Sunday, November 29, 2009

The Memory Pool

The ghost story world has always had more than its fair share of unknown—or barely remembered—authors; writers whose work in the genre was scattered through various magazines, or whose one or two collections had fallen out of print and were difficult, or expensive, or both, to find. From the early 1970s onwards editors such as Hugh Lamb, Richard Dalby, Mike Ashley, Jack Adrian, and Michel Parry went some way towards resurrecting the names of many of these authors, either through anthologies or through single-author collections (notably the short lived Equation Chillers series), and in the 1990s small presses such as Ghost Story Press, Tartarus, Ash-Tree, and others began reprinting scarce collections, and putting together 'complete' editions of an author's scattered works.

There are, of course, authors who have yet to be reprinted, in some cases because their work isn't very good (there's a reason some of these people have been forgotten), or because the authors in question weren't very prolific within the ghost story field (no one will be doing a 'complete' weird tales of Perceval Landon, because three stories do not a book make). However, a few authors have fallen through the net, one of whom is Thomas St. John Bartlett (1875–1909), whose sole collection, the posthumously published The Memory Pool and Others (Chatto & Windus, 1917), saw almost its entire run destroyed when the warehouse holding the book was destroyed during the last German airship raid of London during World War One, in June 1917. Bartlett languished in obscurity until Hugh Lamb resurrected him in 1972, but the lack of a 'complete' edition of his ghost stories has meant that Bartlett's reputation, never high to begin with, has remained below the radar of all but the most devoted aficionados of the weird tale.

When Glen Hirshberg and Pete Atkins approached me, earlier this year, with the astounding news that the rest of Bartlett's 'The Memory Pool' (previously only existing in the form of a fragment) had been found, I was thrilled; when they asked me to write the introduction to the first complete publication of the story, I was honoured and delighted. The result is a handsome booklet published by Earthling Publications as The Rolling Darkness Revue 2009—Bartlett: A Centenary Symposium, containing not only Bartlett's complete story (and my introduction to it), and bio/bibliographical information by Mike Ashley, E. F. Bleiler, and Gary Hoppenstand, but two further stories ('Intricate Green Figurines' by Pete, and 'The Nimble Men' by Glen) which take their cue from Bartlett's writing. It's to be hoped that some enterprising small press is able to prevail on the Bartlett estate to make not only the stories contained in The Memory Pool available to a new generation, but to release any unpublished stories it may hold. In the meantime, anyone wanting to sample Bartlett's work, and who doesn't have one of the handful of anthologies containing one of his stories, has a treat in store in this complete version of 'The Memory Pool'. It's long been a minor mystery as to why the publisher chose to title Bartlett's one collection after a story fragment; but as I say in my introduction, the complete story shows the author breaking new, fresh ground, with a confidence and maturity that makes it all the more tragic that his life was cut short in so dramatic a fashion. The handsome chapbook is available through Glen Hirshberg's website, and it would make an excellent stocking stuffer for the ghost story enthusiast in your life.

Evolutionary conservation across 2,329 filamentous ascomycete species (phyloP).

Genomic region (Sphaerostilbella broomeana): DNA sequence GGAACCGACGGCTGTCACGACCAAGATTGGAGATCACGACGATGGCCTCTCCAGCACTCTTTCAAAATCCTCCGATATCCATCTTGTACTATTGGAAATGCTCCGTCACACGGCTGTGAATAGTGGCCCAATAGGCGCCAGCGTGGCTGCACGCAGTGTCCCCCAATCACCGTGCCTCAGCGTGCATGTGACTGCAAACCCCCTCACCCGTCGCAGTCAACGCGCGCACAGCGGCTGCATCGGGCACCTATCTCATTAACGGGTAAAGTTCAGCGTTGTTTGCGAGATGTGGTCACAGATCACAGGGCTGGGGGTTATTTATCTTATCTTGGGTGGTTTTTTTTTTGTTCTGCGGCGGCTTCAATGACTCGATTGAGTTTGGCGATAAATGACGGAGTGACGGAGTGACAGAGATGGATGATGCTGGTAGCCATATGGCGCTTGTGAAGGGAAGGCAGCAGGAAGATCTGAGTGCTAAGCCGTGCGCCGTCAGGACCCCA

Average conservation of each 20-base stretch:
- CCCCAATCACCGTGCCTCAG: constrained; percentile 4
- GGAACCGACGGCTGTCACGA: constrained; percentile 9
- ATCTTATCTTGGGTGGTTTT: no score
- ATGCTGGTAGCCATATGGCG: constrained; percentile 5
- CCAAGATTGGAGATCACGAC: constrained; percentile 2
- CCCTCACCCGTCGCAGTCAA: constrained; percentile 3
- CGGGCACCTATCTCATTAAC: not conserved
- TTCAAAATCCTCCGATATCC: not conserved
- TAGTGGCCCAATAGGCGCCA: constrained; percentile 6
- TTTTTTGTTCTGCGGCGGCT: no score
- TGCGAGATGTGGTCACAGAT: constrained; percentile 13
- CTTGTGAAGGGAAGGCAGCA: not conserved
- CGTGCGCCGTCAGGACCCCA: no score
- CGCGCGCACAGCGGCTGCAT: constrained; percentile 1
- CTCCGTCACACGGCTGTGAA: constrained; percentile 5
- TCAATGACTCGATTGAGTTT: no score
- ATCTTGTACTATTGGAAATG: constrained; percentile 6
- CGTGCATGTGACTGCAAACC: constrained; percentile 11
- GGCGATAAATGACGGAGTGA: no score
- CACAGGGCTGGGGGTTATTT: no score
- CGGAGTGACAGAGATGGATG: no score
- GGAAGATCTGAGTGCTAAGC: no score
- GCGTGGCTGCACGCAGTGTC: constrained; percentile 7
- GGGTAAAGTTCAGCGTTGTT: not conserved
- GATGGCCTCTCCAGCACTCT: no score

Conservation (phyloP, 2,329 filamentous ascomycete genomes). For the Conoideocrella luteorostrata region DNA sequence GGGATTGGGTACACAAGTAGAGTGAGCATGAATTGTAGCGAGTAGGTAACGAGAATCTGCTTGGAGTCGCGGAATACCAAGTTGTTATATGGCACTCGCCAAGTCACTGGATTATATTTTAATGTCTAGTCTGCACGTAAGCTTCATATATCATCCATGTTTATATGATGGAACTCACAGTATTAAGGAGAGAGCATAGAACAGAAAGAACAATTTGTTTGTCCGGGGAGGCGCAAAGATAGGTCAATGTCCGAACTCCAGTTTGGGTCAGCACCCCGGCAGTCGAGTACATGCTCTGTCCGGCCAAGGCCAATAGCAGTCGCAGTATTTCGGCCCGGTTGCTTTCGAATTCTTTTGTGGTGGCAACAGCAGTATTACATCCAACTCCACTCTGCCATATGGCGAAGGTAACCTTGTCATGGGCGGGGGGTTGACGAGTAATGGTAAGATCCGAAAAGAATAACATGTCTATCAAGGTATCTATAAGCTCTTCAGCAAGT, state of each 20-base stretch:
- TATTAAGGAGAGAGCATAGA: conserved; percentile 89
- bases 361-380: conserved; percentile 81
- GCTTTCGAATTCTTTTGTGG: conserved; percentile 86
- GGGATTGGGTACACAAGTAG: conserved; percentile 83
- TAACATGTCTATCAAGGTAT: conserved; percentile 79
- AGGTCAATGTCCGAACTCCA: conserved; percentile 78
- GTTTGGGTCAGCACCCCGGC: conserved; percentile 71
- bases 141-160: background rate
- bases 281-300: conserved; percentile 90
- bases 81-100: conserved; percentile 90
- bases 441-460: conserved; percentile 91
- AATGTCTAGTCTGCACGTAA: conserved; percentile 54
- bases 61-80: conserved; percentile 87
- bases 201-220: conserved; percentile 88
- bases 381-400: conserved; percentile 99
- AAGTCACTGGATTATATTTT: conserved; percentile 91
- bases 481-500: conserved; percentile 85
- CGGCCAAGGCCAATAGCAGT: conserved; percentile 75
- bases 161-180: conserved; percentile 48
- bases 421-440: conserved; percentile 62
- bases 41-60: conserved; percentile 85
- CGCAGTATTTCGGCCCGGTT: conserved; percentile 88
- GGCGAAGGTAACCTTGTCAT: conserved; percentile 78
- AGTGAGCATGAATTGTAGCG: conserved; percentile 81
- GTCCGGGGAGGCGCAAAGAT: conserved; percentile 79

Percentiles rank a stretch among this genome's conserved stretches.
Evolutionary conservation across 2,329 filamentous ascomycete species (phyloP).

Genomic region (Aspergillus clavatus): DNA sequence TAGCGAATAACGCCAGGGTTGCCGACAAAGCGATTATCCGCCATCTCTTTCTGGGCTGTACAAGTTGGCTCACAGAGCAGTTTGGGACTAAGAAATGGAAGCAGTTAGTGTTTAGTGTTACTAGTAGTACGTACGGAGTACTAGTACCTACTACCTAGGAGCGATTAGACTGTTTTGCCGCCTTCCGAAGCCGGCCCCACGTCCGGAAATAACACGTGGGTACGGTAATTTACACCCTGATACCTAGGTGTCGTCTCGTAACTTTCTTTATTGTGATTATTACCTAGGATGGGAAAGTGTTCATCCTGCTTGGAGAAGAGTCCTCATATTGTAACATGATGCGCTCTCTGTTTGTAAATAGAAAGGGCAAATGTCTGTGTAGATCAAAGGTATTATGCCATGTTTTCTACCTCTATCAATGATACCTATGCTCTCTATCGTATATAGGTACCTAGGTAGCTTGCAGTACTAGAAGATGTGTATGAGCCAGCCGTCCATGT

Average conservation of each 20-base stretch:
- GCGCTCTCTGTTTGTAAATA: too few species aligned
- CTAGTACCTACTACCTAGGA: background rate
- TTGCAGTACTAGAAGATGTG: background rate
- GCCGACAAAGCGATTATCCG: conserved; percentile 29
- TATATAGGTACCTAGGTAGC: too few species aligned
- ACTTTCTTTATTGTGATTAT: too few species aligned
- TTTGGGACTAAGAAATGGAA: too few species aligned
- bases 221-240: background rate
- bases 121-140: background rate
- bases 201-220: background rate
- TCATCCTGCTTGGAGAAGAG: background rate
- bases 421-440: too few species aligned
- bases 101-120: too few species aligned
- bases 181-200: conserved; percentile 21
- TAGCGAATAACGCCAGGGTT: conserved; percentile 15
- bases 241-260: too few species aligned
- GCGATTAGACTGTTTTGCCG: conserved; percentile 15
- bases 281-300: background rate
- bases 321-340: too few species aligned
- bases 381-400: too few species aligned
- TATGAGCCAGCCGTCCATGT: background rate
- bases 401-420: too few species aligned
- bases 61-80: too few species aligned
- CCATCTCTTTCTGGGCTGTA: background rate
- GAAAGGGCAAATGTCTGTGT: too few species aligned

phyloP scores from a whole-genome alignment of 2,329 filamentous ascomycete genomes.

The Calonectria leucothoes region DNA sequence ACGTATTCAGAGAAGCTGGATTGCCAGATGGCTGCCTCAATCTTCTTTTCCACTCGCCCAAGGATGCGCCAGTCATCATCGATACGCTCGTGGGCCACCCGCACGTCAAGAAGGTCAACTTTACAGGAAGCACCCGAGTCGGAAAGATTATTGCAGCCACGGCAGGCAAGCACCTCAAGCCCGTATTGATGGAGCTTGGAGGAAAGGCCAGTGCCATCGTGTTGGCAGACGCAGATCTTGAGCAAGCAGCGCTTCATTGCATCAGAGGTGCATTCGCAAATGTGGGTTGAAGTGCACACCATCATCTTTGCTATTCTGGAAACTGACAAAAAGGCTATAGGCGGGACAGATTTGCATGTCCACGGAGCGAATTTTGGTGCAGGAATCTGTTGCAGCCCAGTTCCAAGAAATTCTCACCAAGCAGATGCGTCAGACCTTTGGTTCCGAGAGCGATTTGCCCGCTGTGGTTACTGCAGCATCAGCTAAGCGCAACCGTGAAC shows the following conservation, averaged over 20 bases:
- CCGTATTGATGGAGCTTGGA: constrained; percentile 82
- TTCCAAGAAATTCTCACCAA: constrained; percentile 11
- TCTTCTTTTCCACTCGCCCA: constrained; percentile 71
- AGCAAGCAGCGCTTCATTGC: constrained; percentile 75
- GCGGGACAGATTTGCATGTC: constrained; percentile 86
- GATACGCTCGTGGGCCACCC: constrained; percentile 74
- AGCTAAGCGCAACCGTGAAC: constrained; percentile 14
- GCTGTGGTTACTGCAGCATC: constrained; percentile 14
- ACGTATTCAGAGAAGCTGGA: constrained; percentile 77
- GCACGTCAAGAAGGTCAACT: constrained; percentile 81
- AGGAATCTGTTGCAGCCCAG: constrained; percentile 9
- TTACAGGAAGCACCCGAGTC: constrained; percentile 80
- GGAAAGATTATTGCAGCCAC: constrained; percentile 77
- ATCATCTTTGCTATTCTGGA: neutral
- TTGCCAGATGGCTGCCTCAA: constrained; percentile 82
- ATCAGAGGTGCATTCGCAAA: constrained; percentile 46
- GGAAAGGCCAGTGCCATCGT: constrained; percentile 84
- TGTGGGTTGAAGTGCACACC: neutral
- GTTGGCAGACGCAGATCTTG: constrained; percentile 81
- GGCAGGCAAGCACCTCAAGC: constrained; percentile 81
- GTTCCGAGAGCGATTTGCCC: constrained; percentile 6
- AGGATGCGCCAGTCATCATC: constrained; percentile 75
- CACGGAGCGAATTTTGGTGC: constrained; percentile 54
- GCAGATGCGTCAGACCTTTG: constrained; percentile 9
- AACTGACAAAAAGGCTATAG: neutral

Speaking of Christmas, I see that Turner Classic Movies has scheduled eighteen Sherlock Holmes films to run consecutively from 5.00 pm PDT on Christmas Day. 'Holmes for the Holidays' is doubtless running as a tie-in to the Robert Downey, Jr./Jude Law film Sherlock Holmes, which opens on 25 December, but whatever the reason for the scheduling, it's nice to think that a new audience might be introduced to the classic Holmes films of Basil Rathbone and Nigel Bruce. Their two period adventures for Twentieth Century-Fox—1939's Hound of the Baskervilles and Adventures of Sherlock Holmes—kick off the programming, and eleven of the twelve Universal films (the only missing one is The Woman in Green) follow over the course of Boxing Day. Anyone who's read some of my earlier blog posts will know of my great fondness for these films, and I think it's safe to say that TCM will be playing softly in the background throughout at least some parts of Christmas Day and Boxing Day.

And still on a holiday note, let me say that at this time of year I thank goodness for online shopping. I became enamoured of mail-order shopping in 1997, when I had a three-month-old son and was living in a small town with, shall we say, limited shopping options. Tim is now twelve, and I'm a bit more mobile than I was in 1997, but the shopping options of Ashcroft have not increased in any meaningful way in the intervening years, and I've become a whole-hearted enthusiast of shopping electronically. The whole world is, quite literally, at my fingertips; so if you'll excuse me, I have to go and do some shopping. And I don't have to worry about finding a parking spot close to the door.